Nav: Home

Cotton tip applicators are sending 34 kids to the emergency department each day

May 08, 2017

While cotton tip applicators can be used for household cleaning, crafts and applying cosmetics, they are unfortunately also causing injuries to children. A study conducted by Nationwide Children's Hospital researchers found that over a 21-year period from 1990 through 2010, an estimated 263,000 children younger than 18 years of age were treated in U.S. hospital emergency departments for cotton tip applicator related ear injuries - that's about 12,500 annually, or about 34 injuries every day.

"The two biggest misconceptions I hear as an otolaryngologist are that the ear canals need to be cleaned in the home setting, and that cotton tip applicators should be used to clean them; both of those are incorrect," said Kris Jatana, MD, senior author of the study from the Department of Pediatric Otolaryngology at Nationwide Children's Hospital and Associate Professor in the Department of Otolaryngology at The Ohio State University Wexner Medical Center. "The ears canals are usually self-cleaning. Using cotton tip applicators to clean the ear canal not only pushes wax closer to the ear drum, but there is a significant risk of causing minor to severe injury to the ear."

The study, recently published online in The Journal of Pediatrics, found that the majority of injuries occurred as a result of using cotton tip applicators to clean the ears (73%), playing with cotton tip applicators (10%), or children falling when they have cotton tip applicators in their ear (9%). Most of the injuries occurred when the child was using the cotton tip applicator by themselves (77%), followed by injuries that happened when a parent (16%) or sibling (6%) used the cotton tip applicator to clean the child's ear. About two out of every three patients were younger than eight years of age, with patients aged 0-3 years accounting for 40% of all injuries.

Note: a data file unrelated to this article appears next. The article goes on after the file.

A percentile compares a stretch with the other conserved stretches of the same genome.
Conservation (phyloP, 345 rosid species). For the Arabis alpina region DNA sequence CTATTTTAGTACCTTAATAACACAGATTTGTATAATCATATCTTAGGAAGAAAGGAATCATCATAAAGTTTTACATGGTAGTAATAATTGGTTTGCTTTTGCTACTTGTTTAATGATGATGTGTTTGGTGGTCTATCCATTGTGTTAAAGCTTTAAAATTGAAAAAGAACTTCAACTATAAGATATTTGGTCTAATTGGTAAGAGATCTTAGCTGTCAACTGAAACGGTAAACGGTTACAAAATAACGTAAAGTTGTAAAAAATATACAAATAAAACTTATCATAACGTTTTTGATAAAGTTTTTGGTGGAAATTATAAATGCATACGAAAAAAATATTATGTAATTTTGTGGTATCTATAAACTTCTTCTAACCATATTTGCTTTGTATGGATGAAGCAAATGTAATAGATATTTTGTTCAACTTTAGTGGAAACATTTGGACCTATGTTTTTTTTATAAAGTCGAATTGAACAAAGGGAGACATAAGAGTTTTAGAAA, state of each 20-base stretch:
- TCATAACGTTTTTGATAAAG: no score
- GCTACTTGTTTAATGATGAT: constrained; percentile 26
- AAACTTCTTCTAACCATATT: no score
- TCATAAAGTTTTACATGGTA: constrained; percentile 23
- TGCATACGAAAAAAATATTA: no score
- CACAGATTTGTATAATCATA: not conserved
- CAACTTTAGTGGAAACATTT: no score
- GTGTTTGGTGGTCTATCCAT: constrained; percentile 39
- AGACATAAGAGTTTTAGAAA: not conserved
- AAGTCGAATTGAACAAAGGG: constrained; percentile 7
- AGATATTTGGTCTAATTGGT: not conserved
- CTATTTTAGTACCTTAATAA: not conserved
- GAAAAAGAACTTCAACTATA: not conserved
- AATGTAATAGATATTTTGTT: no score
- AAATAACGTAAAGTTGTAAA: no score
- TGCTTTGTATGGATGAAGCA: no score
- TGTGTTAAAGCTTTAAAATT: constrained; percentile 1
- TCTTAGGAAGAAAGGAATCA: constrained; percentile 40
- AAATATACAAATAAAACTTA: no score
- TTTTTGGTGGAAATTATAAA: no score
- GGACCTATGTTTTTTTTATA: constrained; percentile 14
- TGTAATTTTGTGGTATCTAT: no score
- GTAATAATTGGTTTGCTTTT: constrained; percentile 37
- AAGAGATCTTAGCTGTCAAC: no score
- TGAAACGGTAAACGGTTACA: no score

The most common injuries were foreign body sensation (30%), perforated ear drum (25%) and soft tissue injury (23%). Foreign body sensation was the most common diagnosis among children aged 8-17 years, while perforated ear drum was the most common among children younger than 8 years of age.

Almost all of the patients seen in emergency departments for these injuries (99%) were treated and released. In more serious cases, damage to the ear drum, hearing bones, or inner ear, can lead to dizziness, problems with balance, and irreversible hearing loss.

"While the number of overall injuries from cotton tip applicators did decrease during the 21 years we looked at in our study, it is still unacceptably high," said Dr. Jatana. "These products may seem harmless, but this study shows how important it is that they not be used to clean ears."

Data for this study were obtained from the National Electronic Injury Surveillance System (NEISS), which is operated by the U.S. Consumer Product Safety Commission. The NEISS database provides information on consumer product-related and sports- and recreation-related injuries treated in hospital emergency departments across the country. This study was conducted collaboratively between the Department of Otolaryngology and the Center for Injury Research and Policy at Nationwide Children's Hospital.
-end-
The Center for Injury Research and Policy (CIRP) of The Research Institute at Nationwide Children's Hospital works globally to reduce injury-related pediatric death and disabilities. With innovative research at its core, CIRP works to continually improve the scientific understanding of the epidemiology, biomechanics, prevention, acute treatment and rehabilitation of injuries. CIRP serves as a pioneer by translating cutting edge injury research into education, policy, and advances in clinical care. For related injury prevention materials or to learn more about CIRP, visit http://www.injurycenter.org.

Nationwide Children's Hospital

Related Children Articles:

How many children is enough?
Most Russians would like to have two children: a boy and a girl.
Preterm children have similar temperament to children who were institutionally deprived
A child's temperament is affected by the early stages of their life.